The bank’s business model has proved so successful that it is already in profit less than three years after opening its doors.
The public money the bank has invested has been supplemented by almost three times as much private capital.
And the rate of return on its portfolio is already at 9%.
It’s an incredible record of success in an incredibly short time.
The bank, I think it’s right to say, has exceeded all expectations.
And let me now take this opportunity to thank Lord Smith, Shaun and their teams in Edinburgh and London for everything they have done to make this happen.
The challenge now is to build on this success.
To give GIB the room and resources it needs in order to keep growing.
It is no secret that we have always planned to bring private capital into the GIB when the time is right.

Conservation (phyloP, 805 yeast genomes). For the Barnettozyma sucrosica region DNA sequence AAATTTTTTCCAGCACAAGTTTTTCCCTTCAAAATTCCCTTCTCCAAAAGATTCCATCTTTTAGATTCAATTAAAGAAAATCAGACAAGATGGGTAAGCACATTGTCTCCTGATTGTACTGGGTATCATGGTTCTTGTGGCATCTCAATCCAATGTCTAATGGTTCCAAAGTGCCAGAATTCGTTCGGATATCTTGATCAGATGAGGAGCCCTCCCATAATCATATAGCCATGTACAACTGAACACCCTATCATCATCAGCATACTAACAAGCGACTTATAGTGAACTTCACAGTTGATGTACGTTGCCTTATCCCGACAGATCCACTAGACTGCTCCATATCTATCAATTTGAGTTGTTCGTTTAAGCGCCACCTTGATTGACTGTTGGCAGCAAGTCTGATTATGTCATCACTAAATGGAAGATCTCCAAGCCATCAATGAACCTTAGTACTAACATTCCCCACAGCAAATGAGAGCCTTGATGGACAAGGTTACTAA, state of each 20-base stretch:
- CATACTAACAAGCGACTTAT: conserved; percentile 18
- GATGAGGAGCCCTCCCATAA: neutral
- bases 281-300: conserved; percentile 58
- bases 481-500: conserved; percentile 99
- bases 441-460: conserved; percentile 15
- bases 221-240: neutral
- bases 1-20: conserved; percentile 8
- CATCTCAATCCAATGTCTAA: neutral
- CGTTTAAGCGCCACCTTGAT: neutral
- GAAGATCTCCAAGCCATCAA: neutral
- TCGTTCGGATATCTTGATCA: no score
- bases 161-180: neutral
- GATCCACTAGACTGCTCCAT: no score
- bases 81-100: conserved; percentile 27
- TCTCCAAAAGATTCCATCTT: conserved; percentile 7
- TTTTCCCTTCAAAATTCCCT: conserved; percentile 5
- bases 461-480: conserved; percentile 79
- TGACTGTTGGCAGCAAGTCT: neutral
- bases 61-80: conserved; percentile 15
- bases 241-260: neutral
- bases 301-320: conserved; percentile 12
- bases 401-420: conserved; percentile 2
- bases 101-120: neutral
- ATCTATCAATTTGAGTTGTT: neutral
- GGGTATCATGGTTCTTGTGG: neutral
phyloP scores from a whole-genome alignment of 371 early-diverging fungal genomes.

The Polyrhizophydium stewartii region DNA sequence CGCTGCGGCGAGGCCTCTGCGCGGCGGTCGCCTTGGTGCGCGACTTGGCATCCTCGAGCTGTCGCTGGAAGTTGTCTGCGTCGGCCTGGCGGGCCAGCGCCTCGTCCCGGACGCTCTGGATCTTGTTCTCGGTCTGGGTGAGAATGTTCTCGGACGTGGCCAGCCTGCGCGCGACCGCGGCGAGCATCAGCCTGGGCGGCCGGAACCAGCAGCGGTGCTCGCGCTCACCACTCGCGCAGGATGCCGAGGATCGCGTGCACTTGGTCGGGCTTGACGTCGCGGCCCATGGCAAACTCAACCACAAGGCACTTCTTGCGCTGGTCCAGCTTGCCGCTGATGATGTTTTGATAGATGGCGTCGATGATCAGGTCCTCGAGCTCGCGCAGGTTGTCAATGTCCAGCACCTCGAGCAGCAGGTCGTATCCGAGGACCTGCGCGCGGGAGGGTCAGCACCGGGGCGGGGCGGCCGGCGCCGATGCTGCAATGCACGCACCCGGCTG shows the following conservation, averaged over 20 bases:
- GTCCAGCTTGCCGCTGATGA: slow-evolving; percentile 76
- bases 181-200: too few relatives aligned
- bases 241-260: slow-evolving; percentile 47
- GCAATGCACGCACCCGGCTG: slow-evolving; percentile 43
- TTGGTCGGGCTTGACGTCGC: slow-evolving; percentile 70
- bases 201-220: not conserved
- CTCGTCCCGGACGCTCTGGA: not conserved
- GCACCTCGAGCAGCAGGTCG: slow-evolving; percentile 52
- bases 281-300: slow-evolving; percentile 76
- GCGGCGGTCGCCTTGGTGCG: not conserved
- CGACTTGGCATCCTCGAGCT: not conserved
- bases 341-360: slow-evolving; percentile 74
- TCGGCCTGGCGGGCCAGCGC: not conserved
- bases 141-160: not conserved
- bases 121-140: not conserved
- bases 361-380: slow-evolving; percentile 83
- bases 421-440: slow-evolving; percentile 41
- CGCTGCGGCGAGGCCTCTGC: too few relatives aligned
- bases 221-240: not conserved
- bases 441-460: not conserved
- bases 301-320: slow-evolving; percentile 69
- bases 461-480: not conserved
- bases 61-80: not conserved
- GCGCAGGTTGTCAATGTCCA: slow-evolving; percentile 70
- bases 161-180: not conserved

With the great progress that the bank has made, and its healthy portfolio of profitable investments, it’s clear that time is now.
So, along with my counterparts in the Department for Energy and Climate Change and the Department for the Environment, Food and Rural Affairs, we have decided to begin moving the Green Investment Bank into private ownership.
The detail and timing will depend on the outcome of discussions, but our plan is now very clear: to sell at least a majority of the Government’s shares to private investors during the lifetime of this Parliament.
Now I’m sure some people will say this shows the Government is reneging on its environmental commitments.
That we’re somehow throwing our green credentials into a coal-fired furnace.
But such cynics could not be more wrong.
The bank will still be green, it will still be profitable, it will still be a market-leader in financing environmentally sound infrastructure.
But it will be free from limitations on where it can borrow money, and free from EU regulations on state aid.